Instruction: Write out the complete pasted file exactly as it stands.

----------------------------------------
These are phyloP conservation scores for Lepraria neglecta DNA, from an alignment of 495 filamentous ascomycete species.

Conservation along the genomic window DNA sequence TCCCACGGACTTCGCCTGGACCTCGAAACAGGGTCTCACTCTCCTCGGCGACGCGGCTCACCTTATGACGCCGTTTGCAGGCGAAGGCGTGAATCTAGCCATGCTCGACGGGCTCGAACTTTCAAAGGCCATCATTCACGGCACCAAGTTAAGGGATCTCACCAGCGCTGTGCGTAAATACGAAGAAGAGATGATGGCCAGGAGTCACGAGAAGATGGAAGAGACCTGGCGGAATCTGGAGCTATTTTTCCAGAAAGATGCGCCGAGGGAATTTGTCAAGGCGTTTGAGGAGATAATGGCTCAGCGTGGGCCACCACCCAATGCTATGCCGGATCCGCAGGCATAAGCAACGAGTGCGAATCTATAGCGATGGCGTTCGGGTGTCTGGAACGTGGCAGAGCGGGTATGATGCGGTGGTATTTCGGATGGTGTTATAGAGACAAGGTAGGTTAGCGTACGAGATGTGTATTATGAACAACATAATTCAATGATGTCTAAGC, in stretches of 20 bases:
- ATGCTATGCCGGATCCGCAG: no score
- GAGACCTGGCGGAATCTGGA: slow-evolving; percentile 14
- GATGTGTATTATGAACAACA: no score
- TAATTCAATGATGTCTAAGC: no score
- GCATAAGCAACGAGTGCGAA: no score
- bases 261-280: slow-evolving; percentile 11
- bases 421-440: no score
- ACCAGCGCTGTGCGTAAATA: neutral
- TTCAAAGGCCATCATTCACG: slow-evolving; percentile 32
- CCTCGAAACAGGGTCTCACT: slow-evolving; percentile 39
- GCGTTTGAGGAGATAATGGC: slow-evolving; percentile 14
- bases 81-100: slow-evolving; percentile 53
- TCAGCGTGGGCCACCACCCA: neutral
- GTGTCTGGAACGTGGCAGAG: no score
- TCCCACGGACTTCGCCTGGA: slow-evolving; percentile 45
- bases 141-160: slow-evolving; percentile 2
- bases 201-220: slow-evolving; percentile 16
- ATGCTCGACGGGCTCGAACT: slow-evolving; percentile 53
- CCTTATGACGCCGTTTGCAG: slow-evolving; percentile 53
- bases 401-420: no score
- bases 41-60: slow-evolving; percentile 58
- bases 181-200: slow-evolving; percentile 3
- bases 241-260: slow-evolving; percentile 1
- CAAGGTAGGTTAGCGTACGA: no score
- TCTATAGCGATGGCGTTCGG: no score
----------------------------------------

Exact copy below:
These are phyloP conservation scores for Lepraria neglecta DNA, from an alignment of 495 filamentous ascomycete species.

Conservation along the genomic window DNA sequence TCCCACGGACTTCGCCTGGACCTCGAAACAGGGTCTCACTCTCCTCGGCGACGCGGCTCACCTTATGACGCCGTTTGCAGGCGAAGGCGTGAATCTAGCCATGCTCGACGGGCTCGAACTTTCAAAGGCCATCATTCACGGCACCAAGTTAAGGGATCTCACCAGCGCTGTGCGTAAATACGAAGAAGAGATGATGGCCAGGAGTCACGAGAAGATGGAAGAGACCTGGCGGAATCTGGAGCTATTTTTCCAGAAAGATGCGCCGAGGGAATTTGTCAAGGCGTTTGAGGAGATAATGGCTCAGCGTGGGCCACCACCCAATGCTATGCCGGATCCGCAGGCATAAGCAACGAGTGCGAATCTATAGCGATGGCGTTCGGGTGTCTGGAACGTGGCAGAGCGGGTATGATGCGGTGGTATTTCGGATGGTGTTATAGAGACAAGGTAGGTTAGCGTACGAGATGTGTATTATGAACAACATAATTCAATGATGTCTAAGC, in stretches of 20 bases:
- ATGCTATGCCGGATCCGCAG: no score
- GAGACCTGGCGGAATCTGGA: slow-evolving; percentile 14
- GATGTGTATTATGAACAACA: no score
- TAATTCAATGATGTCTAAGC: no score
- GCATAAGCAACGAGTGCGAA: no score
- bases 261-280: slow-evolving; percentile 11
- bases 421-440: no score
- ACCAGCGCTGTGCGTAAATA: neutral
- TTCAAAGGCCATCATTCACG: slow-evolving; percentile 32
- CCTCGAAACAGGGTCTCACT: slow-evolving; percentile 39
- GCGTTTGAGGAGATAATGGC: slow-evolving; percentile 14
- bases 81-100: slow-evolving; percentile 53
- TCAGCGTGGGCCACCACCCA: neutral
- GTGTCTGGAACGTGGCAGAG: no score
- TCCCACGGACTTCGCCTGGA: slow-evolving; percentile 45
- bases 141-160: slow-evolving; percentile 2
- bases 201-220: slow-evolving; percentile 16
- ATGCTCGACGGGCTCGAACT: slow-evolving; percentile 53
- CCTTATGACGCCGTTTGCAG: slow-evolving; percentile 53
- bases 401-420: no score
- bases 41-60: slow-evolving; percentile 58
- bases 181-200: slow-evolving; percentile 3
- bases 241-260: slow-evolving; percentile 1
- CAAGGTAGGTTAGCGTACGA: no score
- TCTATAGCGATGGCGTTCGG: no score